The Gardener’s Guide to Prairie Plants by Hilary Cox and Neil Diboll.
Chicago and London: University of Ch9cago Press, 2023. 636 pp. $35.00 list, $29.39 Amazon.
The authors have extensive experience as nurserymen, designers and installers of prairie restorations and large herbaceous plantings in several states, primarily Illinois and Wisconsin. Topics include North American tallgrass prairie, shortgrass prairie and eastern meadows, with descriptions of an admittedly small portion of the hundreds of grasses, sedges, herbaceous plants, as well as a select number of woody species found in those environments. As the authors confess, “it is impossible to include them all. We have concentrated on commonly used plants, plus a few lesser-known ones.” Approximately 150 species are described in great detail by family, including photos of emerging plants, seedlings, mature plants in foliage, flower and seed, deer palatability, aggressiveness and life expectancy, a very useful feature not often found in floristic guides.
Introductory chapters describe prairie history, ecology, restoration practices and management techniques, all based on the authors’ years of experience developing and stewarding projects over a number of decades. Tables and appendices include seed composition suggestions for various site conditions and design intents, provision of butterfly habitat and resistance to deer predation. Guidelines are provided for optimal propagation techniques for various species, adaptability to various soils and moisture/drought tolerances. The book is an enjoyable read and an informative and authoritative handbook for implementing large and small-scale meadow plantings.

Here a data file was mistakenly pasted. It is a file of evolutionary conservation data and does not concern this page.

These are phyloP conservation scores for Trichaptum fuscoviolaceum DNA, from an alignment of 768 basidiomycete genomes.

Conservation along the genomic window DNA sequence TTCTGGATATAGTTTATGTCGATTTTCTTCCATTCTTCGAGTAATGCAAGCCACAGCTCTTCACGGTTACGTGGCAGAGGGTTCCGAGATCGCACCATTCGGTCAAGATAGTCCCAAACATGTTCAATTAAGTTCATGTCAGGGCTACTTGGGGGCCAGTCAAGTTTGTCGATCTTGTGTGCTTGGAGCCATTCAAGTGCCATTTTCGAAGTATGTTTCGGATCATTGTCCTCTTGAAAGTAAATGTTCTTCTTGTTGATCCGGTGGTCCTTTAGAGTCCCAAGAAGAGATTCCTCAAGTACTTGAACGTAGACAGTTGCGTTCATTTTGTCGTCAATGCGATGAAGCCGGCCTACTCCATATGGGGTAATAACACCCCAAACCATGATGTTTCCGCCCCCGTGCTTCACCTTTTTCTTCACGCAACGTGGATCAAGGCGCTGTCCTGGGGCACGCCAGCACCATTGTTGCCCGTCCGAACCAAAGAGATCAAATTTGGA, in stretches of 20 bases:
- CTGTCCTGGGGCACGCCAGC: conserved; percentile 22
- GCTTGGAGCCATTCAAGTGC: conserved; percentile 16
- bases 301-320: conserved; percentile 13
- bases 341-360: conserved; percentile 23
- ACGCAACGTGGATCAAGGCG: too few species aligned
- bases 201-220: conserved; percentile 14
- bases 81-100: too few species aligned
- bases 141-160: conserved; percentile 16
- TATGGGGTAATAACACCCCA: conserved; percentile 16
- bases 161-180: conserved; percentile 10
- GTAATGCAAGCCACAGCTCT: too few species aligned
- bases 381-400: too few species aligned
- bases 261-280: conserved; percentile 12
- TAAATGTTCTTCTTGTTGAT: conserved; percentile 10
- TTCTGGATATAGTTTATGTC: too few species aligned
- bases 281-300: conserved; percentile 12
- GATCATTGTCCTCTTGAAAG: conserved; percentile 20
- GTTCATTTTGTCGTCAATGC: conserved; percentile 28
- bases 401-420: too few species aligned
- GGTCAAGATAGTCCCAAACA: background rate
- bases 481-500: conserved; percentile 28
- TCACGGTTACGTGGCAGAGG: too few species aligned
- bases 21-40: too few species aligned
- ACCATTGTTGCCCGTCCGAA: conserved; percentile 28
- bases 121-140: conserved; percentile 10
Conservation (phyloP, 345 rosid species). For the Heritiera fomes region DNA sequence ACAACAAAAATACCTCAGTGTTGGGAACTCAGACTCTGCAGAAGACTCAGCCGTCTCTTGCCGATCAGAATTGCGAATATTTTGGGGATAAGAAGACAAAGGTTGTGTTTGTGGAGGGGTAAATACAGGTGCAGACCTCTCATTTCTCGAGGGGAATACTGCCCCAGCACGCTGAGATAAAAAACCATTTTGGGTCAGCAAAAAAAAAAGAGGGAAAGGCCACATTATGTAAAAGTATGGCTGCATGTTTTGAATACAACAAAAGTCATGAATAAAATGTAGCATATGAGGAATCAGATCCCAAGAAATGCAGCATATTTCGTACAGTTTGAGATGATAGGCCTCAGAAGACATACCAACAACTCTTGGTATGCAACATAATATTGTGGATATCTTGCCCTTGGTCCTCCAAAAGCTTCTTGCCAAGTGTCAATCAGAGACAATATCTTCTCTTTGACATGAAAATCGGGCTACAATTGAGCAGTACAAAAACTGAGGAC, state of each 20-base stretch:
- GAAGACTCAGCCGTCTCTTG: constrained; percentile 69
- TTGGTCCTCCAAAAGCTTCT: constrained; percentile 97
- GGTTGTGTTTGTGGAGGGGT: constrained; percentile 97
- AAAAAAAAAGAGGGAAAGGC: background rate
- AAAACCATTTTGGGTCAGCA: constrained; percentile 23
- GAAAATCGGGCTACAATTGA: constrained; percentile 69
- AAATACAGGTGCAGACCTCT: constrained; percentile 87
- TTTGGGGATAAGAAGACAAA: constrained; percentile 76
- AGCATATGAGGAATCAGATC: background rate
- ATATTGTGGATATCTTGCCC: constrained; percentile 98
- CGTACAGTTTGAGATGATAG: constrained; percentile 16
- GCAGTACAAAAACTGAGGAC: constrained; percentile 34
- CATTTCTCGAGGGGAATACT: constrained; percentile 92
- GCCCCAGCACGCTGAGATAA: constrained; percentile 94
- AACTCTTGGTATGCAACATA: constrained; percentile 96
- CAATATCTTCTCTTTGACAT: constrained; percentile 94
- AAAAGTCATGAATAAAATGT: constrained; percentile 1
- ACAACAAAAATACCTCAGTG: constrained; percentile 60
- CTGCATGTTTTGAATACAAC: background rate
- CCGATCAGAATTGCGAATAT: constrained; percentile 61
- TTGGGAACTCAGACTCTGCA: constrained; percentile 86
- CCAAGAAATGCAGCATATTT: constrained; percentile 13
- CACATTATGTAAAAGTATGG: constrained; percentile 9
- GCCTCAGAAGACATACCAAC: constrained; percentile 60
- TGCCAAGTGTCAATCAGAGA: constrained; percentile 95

As a guide to minimizing the ubiquitous American lawnscape and converting a small part to a more ecologically effective, diverse, attractive and manageable planting in all seasons the authors provide a wealth of empirical and practical advice to undertaking what may seem an impossibly daunting project. This authoritative volume will walk you through the process and show you the possibilities.
Steve Whitesell is a retired landscape architect living in rural Schoharie County in upstate New York.